Doubt about health care? Maybe, but people’s patience is still intact.
As for Gitmo, the Wall Street Journal extrapolates something else: A majority of people also disapprove of his decision to close the military prison at Guantanamo Bay, Cuba. What they’re actually referring to is the “worry” quotient, which is shown in the first line below. When you ask an emotional question you’re going to get an answer that fits. The actual truth resides elsewhere, as the full context of the data reveals.
The poll found that 8 in 10 expressed worry that detainees released to other countries might be involved in future attacks here.
Half of the poll respondents said closing the prison would have no effect on protecting the nation from terror threats, but 3 in 10 said they thought it would make the United States less safe. Many of the detainees being held at the prison have not been charged, and nearly 7 in 10 people surveyed said they would support charging them or releasing them back to the country of their capture. Just 24 percent said the detainees should continue to be held without charge for as long as the government deems necessary.
The poll found that a wide majority of those who support closing the prison said their views would not change even if detainees were sent to maximum security prisons in the United States.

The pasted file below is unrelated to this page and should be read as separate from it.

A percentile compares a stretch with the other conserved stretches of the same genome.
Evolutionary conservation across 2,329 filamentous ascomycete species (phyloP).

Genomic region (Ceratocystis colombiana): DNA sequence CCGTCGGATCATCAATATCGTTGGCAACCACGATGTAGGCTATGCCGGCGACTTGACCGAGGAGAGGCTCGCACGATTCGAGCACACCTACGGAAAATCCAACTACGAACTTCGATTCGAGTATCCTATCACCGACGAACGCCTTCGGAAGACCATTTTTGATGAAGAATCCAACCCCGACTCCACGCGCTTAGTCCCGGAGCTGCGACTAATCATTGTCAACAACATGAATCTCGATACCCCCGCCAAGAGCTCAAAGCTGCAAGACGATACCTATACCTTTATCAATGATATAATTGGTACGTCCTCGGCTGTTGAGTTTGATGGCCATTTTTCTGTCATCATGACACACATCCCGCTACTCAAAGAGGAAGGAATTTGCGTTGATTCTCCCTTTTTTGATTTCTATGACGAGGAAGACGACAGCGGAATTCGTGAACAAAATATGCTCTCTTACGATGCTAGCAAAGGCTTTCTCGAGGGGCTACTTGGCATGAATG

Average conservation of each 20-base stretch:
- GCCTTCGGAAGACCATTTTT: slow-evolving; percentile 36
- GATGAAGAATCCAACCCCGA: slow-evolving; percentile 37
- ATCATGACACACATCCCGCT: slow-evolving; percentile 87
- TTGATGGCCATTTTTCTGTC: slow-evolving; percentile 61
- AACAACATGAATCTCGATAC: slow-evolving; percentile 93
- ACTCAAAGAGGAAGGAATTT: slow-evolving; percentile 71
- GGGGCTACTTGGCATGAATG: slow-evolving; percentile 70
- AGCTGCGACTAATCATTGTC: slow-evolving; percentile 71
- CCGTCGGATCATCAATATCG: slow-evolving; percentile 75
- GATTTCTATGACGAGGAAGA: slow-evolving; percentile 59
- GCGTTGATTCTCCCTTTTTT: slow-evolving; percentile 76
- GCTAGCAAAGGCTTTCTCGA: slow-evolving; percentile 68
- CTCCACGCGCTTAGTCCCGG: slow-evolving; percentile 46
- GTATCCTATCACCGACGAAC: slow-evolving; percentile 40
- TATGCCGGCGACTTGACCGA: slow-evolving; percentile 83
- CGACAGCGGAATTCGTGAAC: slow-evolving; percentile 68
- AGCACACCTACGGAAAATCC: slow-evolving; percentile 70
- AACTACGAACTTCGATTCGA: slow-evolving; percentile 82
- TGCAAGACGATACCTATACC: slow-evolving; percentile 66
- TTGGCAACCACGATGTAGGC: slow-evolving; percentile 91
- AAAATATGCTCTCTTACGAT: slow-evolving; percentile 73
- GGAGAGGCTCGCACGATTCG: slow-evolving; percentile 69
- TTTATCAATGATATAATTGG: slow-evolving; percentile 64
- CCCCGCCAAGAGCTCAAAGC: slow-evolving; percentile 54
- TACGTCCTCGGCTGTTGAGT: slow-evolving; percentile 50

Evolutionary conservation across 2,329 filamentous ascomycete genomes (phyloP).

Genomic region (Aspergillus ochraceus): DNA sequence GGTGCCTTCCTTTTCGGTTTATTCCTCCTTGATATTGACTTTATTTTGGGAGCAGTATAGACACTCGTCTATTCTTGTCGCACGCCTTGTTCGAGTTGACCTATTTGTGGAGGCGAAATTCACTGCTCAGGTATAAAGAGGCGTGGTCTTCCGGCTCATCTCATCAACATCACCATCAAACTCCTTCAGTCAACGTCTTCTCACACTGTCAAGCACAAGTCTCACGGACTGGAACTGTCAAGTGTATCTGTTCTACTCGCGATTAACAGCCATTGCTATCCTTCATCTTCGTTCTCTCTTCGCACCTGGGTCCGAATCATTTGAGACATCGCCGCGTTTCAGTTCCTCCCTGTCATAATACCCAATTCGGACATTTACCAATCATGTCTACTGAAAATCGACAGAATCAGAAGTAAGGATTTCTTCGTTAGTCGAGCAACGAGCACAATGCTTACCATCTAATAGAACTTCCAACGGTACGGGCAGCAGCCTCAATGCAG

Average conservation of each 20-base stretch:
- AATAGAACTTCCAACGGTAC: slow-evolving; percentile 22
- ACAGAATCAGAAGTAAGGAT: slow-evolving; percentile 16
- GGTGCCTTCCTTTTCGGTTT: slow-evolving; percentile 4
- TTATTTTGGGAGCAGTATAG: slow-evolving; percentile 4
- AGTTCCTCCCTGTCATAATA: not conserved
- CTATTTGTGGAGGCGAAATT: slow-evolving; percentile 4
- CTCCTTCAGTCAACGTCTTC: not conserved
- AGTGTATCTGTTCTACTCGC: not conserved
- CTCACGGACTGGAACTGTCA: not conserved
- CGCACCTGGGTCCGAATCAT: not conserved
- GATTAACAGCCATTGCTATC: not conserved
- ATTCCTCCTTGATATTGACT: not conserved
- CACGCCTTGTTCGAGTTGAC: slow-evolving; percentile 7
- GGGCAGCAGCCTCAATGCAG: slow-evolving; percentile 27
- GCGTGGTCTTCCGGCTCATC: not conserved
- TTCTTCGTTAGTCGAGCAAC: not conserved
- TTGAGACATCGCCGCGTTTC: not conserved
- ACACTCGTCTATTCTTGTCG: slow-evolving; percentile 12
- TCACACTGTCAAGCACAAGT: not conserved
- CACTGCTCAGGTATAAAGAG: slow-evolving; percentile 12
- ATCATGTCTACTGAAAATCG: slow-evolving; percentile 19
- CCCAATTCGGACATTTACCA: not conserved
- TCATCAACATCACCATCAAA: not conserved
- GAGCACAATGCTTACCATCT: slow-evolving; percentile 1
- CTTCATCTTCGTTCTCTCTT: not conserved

“It’s a bad symbol for our country: Preach one thing and do something else,” said Roberta Hall, 73, a Democrat from Barboursville, W.Va. “We can transfer them here. We’re good at keeping prisoners. That’s what we do best.”
Amidst the new polling, the headline writers at US News & World Report are among those talking down Obama’s reality. The article then goes on to quote a bunch of other sites, paying little attention to the foundational data.
Even after weeks of Cheney tag teaming Obama on foreign policy, he remains at a 59% approval on foreign policy, with 59% approving of how he’s handling the threat of terrorism. The New York Times:
But with a job approval rating of 63 percent, Mr. Obama has the backing of Democrats and independents alike, a standing that many presidents would envy and try to use to build support for their policies. His rating has fallen to 23 percent among Republicans, from 44 percent in February, a sign that bridging the partisan divide may remain an unaccomplished goal.
That “deficit” talking point is making a comeback. Someone needs to educate people that in a recession you’re going to run a deficit.
Polling should remind Obama of something else. That bipartisanship is an idea that doesn’t last.
So the President might want to consider doing what’s necessary on health care, because right now 76% of Americans want the public option plan. So, what’s stopping us?